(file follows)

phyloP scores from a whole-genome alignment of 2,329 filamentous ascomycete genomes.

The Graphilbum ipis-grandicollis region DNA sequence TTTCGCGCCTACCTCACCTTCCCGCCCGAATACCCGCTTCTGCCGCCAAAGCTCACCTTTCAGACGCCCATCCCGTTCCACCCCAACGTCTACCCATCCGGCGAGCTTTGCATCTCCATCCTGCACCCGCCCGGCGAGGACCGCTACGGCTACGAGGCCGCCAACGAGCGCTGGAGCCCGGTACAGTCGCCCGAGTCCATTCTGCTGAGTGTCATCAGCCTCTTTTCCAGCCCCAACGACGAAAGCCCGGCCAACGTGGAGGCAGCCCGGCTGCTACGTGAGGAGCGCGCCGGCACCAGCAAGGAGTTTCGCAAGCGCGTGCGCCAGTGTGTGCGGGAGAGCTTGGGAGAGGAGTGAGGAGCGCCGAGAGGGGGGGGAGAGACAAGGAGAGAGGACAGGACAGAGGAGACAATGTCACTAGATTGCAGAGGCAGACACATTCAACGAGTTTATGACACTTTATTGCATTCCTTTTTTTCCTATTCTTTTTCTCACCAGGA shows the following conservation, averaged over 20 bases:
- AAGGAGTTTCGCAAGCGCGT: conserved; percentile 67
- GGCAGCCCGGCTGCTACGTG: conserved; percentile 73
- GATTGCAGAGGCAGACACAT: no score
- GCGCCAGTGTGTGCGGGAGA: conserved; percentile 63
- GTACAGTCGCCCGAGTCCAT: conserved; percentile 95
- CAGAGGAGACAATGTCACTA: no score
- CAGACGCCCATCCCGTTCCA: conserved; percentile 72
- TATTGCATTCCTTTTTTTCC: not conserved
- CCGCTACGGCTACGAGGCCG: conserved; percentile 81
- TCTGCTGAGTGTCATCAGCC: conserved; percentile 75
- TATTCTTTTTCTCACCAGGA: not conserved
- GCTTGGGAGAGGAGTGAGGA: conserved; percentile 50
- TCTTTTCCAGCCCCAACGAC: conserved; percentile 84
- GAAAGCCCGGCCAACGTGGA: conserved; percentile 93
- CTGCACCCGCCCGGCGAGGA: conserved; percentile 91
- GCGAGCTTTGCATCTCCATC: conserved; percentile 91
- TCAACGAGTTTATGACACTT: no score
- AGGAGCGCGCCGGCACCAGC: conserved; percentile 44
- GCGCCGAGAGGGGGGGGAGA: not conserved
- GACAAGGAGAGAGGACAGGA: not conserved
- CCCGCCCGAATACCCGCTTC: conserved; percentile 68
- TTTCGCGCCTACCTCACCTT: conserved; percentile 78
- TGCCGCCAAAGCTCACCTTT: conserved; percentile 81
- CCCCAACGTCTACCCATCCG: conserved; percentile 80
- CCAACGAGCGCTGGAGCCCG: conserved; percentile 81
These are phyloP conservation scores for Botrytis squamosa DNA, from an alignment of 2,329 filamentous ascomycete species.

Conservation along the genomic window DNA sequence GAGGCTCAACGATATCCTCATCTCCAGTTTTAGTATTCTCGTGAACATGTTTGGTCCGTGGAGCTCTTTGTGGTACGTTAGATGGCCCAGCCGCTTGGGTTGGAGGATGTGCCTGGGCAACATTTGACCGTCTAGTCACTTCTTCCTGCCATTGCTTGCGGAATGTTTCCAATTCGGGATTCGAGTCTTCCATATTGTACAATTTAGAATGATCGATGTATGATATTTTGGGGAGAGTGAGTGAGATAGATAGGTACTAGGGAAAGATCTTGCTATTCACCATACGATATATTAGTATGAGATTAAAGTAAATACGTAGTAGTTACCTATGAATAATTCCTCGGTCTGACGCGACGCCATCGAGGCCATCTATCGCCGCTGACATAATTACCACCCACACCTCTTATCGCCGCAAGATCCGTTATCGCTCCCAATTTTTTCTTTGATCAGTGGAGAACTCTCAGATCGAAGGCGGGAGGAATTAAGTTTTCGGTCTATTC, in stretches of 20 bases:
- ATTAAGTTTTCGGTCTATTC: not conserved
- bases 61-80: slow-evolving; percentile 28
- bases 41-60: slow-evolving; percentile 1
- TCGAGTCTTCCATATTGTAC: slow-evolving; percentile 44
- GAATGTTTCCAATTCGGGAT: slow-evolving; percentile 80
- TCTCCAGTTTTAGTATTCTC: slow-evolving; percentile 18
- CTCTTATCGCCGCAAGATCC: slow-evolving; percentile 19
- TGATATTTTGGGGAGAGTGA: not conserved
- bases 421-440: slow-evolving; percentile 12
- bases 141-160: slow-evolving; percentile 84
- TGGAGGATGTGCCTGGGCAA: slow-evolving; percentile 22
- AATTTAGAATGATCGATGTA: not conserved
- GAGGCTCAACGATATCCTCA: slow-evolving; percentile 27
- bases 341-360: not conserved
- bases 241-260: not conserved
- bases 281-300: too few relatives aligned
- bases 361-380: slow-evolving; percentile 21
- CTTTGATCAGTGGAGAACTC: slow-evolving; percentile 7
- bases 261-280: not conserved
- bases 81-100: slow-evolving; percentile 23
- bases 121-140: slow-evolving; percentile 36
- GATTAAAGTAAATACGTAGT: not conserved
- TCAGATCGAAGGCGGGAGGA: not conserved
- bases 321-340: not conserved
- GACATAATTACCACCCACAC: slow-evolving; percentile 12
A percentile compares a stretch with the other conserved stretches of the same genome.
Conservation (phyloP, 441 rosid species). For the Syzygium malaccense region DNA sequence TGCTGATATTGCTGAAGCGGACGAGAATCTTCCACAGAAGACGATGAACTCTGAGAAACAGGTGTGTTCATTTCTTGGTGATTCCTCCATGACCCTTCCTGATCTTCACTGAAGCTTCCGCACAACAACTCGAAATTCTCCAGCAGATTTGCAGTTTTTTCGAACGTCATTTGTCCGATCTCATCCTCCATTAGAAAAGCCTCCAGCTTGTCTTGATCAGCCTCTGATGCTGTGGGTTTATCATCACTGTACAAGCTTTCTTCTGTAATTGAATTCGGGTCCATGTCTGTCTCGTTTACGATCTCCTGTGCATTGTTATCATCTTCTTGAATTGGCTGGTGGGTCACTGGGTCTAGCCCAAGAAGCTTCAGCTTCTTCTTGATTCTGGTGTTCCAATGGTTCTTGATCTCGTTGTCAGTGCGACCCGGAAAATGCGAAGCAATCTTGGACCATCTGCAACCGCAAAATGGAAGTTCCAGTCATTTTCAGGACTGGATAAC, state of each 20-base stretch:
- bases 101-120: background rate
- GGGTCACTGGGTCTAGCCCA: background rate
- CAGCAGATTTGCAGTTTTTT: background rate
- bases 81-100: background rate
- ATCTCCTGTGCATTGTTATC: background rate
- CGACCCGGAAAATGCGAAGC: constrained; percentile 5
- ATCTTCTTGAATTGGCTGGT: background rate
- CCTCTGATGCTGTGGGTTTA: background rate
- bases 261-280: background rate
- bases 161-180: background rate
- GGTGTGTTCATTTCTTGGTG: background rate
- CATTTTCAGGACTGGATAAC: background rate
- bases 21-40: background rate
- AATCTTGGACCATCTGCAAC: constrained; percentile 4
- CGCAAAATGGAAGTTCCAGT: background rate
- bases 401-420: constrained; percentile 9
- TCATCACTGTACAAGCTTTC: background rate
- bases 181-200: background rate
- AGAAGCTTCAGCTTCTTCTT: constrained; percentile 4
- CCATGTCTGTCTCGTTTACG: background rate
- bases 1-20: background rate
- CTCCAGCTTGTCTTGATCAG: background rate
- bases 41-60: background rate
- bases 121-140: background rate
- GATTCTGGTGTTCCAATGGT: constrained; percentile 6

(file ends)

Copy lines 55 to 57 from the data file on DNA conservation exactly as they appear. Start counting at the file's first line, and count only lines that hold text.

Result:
A percentile compares a stretch with the other conserved stretches of the same genome.
Conservation (phyloP, 441 rosid species). For the Syzygium malaccense region DNA sequence TGCTGATATTGCTGAAGCGGACGAGAATCTTCCACAGAAGACGATGAACTCTGAGAAACAGGTGTGTTCATTTCTTGGTGATTCCTCCATGACCCTTCCTGATCTTCACTGAAGCTTCCGCACAACAACTCGAAATTCTCCAGCAGATTTGCAGTTTTTTCGAACGTCATTTGTCCGATCTCATCCTCCATTAGAAAAGCCTCCAGCTTGTCTTGATCAGCCTCTGATGCTGTGGGTTTATCATCACTGTACAAGCTTTCTTCTGTAATTGAATTCGGGTCCATGTCTGTCTCGTTTACGATCTCCTGTGCATTGTTATCATCTTCTTGAATTGGCTGGTGGGTCACTGGGTCTAGCCCAAGAAGCTTCAGCTTCTTCTTGATTCTGGTGTTCCAATGGTTCTTGATCTCGTTGTCAGTGCGACCCGGAAAATGCGAAGCAATCTTGGACCATCTGCAACCGCAAAATGGAAGTTCCAGTCATTTTCAGGACTGGATAAC, state of each 20-base stretch:
- bases 101-120: background rate